Edward Winslow (Senior) made regular trips to London to sell what they produced such as sheepskin for book binding and parchment to the bookmen (the famous printers and bookbinders of the capital) scribes who carried on their business in the churchyard of St Pauls cathedral in London. It is therefore no surprise that Edward, exposed to this industry would be fascinated by the printing and bookbinding process. Following his study at the famous King’s School, on August 19th 1613, Edward was apprenticed to Stationer John Beale with the register at Stationers’ Hall, London recording “Edward Winslowe, sonne of Edward Winslowe, of Clifton, in the Countie of Worcester, Gent, hath putt himself an apprentice unto John Beale, citizen and stationer, for the term of eight years”
After serving three years of his apprenticeship, Edward, who became sympathetic of a Puritan community exiled in Leyden (who ran a printing press there on which they printed anti-episcopal propaganda smuggled into England) was asked if he would like to go and work on the ‘Pilgrim Press’.
The Pilgrims and Mayflower
The Puritans as the ‘Leydeners’ were also known had escaped the bullying of King James’ Bishops and needed assistance. The Dutch found their pious guests more than a trifle off, but they respected them for their decency and sturdy faith. In the London that Edward had left – the topics of the time included religion, colonial development – and fishing. Edward had heard all about Captain John Smith, “Govuernour of Virginia and Admirall of New England” (of Pocahontas fame) who had been addressing enthusiastic pamphlets about the possibilities of the North American continent to the ill-fated Charles Stuart, then Prince of Wales. Of New England, Smith wrote “The water is deepe, close to the shore,” “….there are many rivers and fresh springs: few Salvages, but an incredible abundance of fish, fowle, wild fruits, and good timber”. Edward Winslow brought as gossip to the Leyden Community about ‘the delectable coast of New England’, suggesting to them a means of escape.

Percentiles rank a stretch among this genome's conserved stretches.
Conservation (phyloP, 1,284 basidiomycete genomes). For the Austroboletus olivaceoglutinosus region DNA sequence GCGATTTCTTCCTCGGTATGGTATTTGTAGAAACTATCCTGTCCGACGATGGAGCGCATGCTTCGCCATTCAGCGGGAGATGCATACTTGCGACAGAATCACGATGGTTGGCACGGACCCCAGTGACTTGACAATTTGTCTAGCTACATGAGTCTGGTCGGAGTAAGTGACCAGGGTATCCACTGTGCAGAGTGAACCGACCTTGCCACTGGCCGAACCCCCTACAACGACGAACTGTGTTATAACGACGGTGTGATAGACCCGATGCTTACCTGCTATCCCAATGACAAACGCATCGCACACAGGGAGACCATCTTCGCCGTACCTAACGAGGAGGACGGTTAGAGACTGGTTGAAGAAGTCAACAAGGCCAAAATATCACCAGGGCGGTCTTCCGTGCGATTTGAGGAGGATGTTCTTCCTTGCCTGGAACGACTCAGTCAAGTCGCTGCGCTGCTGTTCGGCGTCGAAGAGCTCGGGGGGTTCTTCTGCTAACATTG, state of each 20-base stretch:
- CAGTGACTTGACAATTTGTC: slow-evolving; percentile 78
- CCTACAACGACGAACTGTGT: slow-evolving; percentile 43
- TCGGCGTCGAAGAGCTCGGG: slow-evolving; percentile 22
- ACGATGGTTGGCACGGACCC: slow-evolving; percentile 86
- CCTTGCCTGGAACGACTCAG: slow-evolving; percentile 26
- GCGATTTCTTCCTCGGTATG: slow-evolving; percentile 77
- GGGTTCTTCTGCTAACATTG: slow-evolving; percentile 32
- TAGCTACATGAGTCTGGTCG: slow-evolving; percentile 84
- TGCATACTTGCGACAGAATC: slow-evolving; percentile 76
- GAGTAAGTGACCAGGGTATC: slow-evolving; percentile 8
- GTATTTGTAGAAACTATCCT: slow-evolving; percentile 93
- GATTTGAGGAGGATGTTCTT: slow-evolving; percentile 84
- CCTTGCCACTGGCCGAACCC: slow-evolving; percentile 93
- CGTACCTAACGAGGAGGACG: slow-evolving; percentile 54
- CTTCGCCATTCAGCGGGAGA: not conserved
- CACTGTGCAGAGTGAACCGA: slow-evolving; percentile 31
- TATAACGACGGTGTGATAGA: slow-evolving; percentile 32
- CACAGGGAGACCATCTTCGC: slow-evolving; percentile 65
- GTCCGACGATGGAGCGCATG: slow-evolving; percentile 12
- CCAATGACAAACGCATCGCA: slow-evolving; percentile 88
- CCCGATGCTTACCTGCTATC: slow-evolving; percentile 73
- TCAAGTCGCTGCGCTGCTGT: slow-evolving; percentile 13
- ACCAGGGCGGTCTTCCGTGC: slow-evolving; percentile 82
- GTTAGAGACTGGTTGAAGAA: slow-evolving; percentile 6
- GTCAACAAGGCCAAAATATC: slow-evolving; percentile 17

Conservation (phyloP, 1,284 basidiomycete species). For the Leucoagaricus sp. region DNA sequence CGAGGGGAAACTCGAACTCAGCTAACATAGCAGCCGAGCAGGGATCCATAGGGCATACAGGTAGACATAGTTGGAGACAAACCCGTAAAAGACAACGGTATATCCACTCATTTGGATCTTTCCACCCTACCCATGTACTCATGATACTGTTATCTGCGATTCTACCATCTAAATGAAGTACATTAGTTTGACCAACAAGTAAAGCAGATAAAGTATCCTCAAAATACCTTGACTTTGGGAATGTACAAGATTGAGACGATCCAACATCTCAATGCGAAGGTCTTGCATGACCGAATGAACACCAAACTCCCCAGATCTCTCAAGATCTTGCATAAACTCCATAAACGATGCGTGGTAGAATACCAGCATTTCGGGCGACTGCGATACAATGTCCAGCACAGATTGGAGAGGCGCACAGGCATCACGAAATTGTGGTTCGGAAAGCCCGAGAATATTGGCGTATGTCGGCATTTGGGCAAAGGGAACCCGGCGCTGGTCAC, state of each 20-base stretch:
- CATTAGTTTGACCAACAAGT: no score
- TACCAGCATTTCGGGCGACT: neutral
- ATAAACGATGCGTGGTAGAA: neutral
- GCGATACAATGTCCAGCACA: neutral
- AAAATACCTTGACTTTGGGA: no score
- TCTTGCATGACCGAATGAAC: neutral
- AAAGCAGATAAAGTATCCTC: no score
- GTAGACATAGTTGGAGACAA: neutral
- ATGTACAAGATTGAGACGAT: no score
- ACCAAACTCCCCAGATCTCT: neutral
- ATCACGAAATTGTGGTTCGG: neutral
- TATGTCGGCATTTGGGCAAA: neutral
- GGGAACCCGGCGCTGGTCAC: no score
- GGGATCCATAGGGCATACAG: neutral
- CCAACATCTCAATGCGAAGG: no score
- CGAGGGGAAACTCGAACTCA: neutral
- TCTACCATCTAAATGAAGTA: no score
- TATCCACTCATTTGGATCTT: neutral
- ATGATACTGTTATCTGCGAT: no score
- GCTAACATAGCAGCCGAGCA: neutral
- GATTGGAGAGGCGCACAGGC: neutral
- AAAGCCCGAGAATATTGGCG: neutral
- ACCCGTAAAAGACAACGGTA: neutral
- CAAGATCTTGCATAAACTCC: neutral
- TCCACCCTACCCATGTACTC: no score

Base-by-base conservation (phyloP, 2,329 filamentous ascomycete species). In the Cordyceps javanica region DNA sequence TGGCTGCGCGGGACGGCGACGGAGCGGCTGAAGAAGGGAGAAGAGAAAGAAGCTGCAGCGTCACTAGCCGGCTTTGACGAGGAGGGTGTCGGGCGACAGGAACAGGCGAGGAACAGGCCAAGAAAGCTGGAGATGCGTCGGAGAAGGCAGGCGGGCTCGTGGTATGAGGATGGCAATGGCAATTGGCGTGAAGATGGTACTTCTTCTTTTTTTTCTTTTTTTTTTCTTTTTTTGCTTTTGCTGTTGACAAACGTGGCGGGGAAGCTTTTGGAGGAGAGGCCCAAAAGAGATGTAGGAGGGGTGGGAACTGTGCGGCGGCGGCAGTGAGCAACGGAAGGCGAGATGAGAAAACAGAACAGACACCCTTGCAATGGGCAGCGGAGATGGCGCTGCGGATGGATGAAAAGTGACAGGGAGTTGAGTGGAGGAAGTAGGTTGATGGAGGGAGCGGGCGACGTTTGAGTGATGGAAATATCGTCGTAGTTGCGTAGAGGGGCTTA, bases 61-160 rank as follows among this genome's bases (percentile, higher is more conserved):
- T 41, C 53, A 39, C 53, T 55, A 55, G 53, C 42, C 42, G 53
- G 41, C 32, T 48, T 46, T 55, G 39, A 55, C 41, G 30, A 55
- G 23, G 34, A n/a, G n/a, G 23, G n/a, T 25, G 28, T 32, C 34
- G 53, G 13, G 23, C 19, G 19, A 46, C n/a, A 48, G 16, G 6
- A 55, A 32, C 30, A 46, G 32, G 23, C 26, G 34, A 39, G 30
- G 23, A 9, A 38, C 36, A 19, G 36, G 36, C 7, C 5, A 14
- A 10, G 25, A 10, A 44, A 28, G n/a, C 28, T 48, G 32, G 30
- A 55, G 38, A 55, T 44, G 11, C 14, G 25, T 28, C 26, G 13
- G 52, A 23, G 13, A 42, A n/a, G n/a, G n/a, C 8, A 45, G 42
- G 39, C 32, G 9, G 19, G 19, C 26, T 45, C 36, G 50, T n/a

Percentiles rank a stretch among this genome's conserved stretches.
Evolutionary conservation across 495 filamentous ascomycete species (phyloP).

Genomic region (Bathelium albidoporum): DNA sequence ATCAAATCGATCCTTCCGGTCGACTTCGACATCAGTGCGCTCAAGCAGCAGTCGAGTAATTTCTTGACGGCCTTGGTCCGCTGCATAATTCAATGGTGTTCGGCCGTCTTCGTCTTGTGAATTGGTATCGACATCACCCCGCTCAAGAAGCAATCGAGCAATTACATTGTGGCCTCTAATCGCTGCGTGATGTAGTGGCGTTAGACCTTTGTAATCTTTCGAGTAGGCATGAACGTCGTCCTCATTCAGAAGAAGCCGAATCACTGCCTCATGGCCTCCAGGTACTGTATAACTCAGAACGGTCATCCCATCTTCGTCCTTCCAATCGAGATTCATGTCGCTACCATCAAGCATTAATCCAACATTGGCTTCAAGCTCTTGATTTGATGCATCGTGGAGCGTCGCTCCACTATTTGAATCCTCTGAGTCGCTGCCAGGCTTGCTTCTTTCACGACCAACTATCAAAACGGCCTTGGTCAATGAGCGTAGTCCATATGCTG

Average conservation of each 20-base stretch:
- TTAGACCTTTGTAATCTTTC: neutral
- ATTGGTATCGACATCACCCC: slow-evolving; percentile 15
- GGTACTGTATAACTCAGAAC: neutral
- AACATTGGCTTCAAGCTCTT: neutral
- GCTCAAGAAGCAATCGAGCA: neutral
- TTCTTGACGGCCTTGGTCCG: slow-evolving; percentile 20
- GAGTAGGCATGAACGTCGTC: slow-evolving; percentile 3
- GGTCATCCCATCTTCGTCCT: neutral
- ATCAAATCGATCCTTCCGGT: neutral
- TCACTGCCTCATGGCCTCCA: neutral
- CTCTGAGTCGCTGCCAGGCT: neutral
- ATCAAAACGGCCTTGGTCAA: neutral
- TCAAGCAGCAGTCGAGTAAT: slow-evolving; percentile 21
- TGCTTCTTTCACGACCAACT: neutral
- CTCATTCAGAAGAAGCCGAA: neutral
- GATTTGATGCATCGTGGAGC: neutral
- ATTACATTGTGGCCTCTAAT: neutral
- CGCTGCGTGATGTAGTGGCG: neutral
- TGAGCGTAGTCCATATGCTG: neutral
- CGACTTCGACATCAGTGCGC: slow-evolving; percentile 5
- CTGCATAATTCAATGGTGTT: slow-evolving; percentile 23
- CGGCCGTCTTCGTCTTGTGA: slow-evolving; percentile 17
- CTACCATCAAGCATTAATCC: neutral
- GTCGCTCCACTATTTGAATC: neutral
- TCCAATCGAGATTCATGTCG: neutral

In 1619, after printing yet another explosive religious pamphlet which ran contrary to the religious views of King James, the press was ordered to be closed and the culprits’ to be extradited (the Dutch closed the press down, but still protected their English guests). The writing was on the wall, rather than on the printing block it seemed, as the Leyden community realised that they had to move on. In response to the hostile King James, The Leyden community prepared a document, asking if they could proceed to America and ‘go fishing’, a craft of which they knew very little about. Pleased that he would finally be rid of the Puritans, the King agreed, maybe secretly hoping the ‘Salvages’ would get them. The journey to the New World would take place by two ships, Speedwell and Mayflower – funded by a group of London Merchants who in-return would receive shipments of skins, timber etc.
Speedwell was appointed to take the first group of Leydeners to join Mayflower in English waters but it became apparent after two failed attempts to leave port that Speedwell wasn’t seaworthy to make the passage. Mayflower a vessel of 180 tonnes under the command of Captain Christopher Jones would have to make the voyage. Those who were disheartened were put ashore and the remainder on Speedwell transferred to Mayflower. The 102 passengers were not a homogenous group. 41 were of the Leyden Community. The rest consisted of ‘extras’ from London and other parts of England. Most were of Puritan persuasion but unlike ‘The Pilgrims’ they did not necessarily seek liberty to express their disparate or dissenting views, moreover they were seeking a better life, common to emigrants in any age.
Read Part 2 for the next part of the story.
- Kenelm Winslow, Mayflower Heritage (1957)
- Sterry Cooper, Edward Winslow of the “Mayflower” (1953)
George G. Wolkins, Edward Winslow, King’s Scholar and Printer (1951)
All available at The Hive, Level 2: Local Studies – L 929.2 WIN